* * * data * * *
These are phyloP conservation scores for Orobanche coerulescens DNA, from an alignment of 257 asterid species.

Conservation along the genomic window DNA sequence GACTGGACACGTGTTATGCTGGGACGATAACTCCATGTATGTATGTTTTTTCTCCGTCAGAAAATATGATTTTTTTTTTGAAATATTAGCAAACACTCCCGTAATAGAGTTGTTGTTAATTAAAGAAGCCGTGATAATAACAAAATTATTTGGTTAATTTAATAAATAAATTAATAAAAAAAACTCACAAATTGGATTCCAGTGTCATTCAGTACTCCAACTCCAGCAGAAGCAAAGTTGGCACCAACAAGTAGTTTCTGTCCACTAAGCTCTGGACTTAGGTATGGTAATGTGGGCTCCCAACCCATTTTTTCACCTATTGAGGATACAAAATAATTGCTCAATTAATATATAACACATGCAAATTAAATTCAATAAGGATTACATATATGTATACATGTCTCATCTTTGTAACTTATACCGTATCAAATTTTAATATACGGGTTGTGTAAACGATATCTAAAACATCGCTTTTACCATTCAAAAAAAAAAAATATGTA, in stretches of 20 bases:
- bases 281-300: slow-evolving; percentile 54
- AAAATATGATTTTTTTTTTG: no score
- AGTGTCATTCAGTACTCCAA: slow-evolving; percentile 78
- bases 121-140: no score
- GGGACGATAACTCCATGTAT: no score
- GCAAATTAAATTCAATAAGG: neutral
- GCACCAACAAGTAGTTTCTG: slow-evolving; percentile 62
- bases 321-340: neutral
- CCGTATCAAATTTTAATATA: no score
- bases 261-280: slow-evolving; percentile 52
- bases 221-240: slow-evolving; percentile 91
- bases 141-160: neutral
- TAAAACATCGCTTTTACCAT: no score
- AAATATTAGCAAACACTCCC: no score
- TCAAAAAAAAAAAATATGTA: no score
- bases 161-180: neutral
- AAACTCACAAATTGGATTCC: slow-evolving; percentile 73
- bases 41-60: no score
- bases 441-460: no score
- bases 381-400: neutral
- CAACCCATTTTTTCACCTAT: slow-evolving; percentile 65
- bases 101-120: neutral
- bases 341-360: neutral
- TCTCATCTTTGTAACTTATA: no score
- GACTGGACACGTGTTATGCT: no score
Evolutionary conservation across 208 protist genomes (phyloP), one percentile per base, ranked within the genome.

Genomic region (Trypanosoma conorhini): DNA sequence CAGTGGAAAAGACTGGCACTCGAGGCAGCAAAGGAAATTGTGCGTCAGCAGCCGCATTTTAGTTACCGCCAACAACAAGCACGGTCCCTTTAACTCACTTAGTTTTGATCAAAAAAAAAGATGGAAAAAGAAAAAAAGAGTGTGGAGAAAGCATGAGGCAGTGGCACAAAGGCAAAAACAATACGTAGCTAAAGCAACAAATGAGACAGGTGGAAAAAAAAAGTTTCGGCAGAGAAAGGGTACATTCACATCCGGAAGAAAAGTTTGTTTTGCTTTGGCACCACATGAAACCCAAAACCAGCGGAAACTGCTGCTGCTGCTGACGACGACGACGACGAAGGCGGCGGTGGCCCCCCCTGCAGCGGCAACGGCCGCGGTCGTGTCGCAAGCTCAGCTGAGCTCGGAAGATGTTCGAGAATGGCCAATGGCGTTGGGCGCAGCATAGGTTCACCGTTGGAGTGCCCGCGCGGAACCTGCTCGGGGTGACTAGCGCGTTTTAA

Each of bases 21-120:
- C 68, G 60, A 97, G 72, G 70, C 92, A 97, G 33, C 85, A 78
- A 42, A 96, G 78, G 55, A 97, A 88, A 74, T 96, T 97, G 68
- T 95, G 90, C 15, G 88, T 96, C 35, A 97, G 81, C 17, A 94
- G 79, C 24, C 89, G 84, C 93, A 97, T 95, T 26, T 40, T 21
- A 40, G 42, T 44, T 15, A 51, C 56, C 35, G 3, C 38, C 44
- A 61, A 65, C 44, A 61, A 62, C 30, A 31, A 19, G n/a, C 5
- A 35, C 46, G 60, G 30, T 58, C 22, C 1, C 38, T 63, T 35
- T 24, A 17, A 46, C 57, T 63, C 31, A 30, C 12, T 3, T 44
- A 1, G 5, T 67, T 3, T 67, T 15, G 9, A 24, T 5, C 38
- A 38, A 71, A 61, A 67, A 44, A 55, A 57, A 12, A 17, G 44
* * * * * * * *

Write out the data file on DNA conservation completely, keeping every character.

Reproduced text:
These are phyloP conservation scores for Orobanche coerulescens DNA, from an alignment of 257 asterid species.

Conservation along the genomic window DNA sequence GACTGGACACGTGTTATGCTGGGACGATAACTCCATGTATGTATGTTTTTTCTCCGTCAGAAAATATGATTTTTTTTTTGAAATATTAGCAAACACTCCCGTAATAGAGTTGTTGTTAATTAAAGAAGCCGTGATAATAACAAAATTATTTGGTTAATTTAATAAATAAATTAATAAAAAAAACTCACAAATTGGATTCCAGTGTCATTCAGTACTCCAACTCCAGCAGAAGCAAAGTTGGCACCAACAAGTAGTTTCTGTCCACTAAGCTCTGGACTTAGGTATGGTAATGTGGGCTCCCAACCCATTTTTTCACCTATTGAGGATACAAAATAATTGCTCAATTAATATATAACACATGCAAATTAAATTCAATAAGGATTACATATATGTATACATGTCTCATCTTTGTAACTTATACCGTATCAAATTTTAATATACGGGTTGTGTAAACGATATCTAAAACATCGCTTTTACCATTCAAAAAAAAAAAATATGTA, in stretches of 20 bases:
- bases 281-300: slow-evolving; percentile 54
- AAAATATGATTTTTTTTTTG: no score
- AGTGTCATTCAGTACTCCAA: slow-evolving; percentile 78
- bases 121-140: no score
- GGGACGATAACTCCATGTAT: no score
- GCAAATTAAATTCAATAAGG: neutral
- GCACCAACAAGTAGTTTCTG: slow-evolving; percentile 62
- bases 321-340: neutral
- CCGTATCAAATTTTAATATA: no score
- bases 261-280: slow-evolving; percentile 52
- bases 221-240: slow-evolving; percentile 91
- bases 141-160: neutral
- TAAAACATCGCTTTTACCAT: no score
- AAATATTAGCAAACACTCCC: no score
- TCAAAAAAAAAAAATATGTA: no score
- bases 161-180: neutral
- AAACTCACAAATTGGATTCC: slow-evolving; percentile 73
- bases 41-60: no score
- bases 441-460: no score
- bases 381-400: neutral
- CAACCCATTTTTTCACCTAT: slow-evolving; percentile 65
- bases 101-120: neutral
- bases 341-360: neutral
- TCTCATCTTTGTAACTTATA: no score
- GACTGGACACGTGTTATGCT: no score
Evolutionary conservation across 208 protist genomes (phyloP), one percentile per base, ranked within the genome.

Genomic region (Trypanosoma conorhini): DNA sequence CAGTGGAAAAGACTGGCACTCGAGGCAGCAAAGGAAATTGTGCGTCAGCAGCCGCATTTTAGTTACCGCCAACAACAAGCACGGTCCCTTTAACTCACTTAGTTTTGATCAAAAAAAAAGATGGAAAAAGAAAAAAAGAGTGTGGAGAAAGCATGAGGCAGTGGCACAAAGGCAAAAACAATACGTAGCTAAAGCAACAAATGAGACAGGTGGAAAAAAAAAGTTTCGGCAGAGAAAGGGTACATTCACATCCGGAAGAAAAGTTTGTTTTGCTTTGGCACCACATGAAACCCAAAACCAGCGGAAACTGCTGCTGCTGCTGACGACGACGACGACGAAGGCGGCGGTGGCCCCCCCTGCAGCGGCAACGGCCGCGGTCGTGTCGCAAGCTCAGCTGAGCTCGGAAGATGTTCGAGAATGGCCAATGGCGTTGGGCGCAGCATAGGTTCACCGTTGGAGTGCCCGCGCGGAACCTGCTCGGGGTGACTAGCGCGTTTTAA

Each of bases 21-120:
- C 68, G 60, A 97, G 72, G 70, C 92, A 97, G 33, C 85, A 78
- A 42, A 96, G 78, G 55, A 97, A 88, A 74, T 96, T 97, G 68
- T 95, G 90, C 15, G 88, T 96, C 35, A 97, G 81, C 17, A 94
- G 79, C 24, C 89, G 84, C 93, A 97, T 95, T 26, T 40, T 21
- A 40, G 42, T 44, T 15, A 51, C 56, C 35, G 3, C 38, C 44
- A 61, A 65, C 44, A 61, A 62, C 30, A 31, A 19, G n/a, C 5
- A 35, C 46, G 60, G 30, T 58, C 22, C 1, C 38, T 63, T 35
- T 24, A 17, A 46, C 57, T 63, C 31, A 30, C 12, T 3, T 44
- A 1, G 5, T 67, T 3, T 67, T 15, G 9, A 24, T 5, C 38
- A 38, A 71, A 61, A 67, A 44, A 55, A 57, A 12, A 17, G 44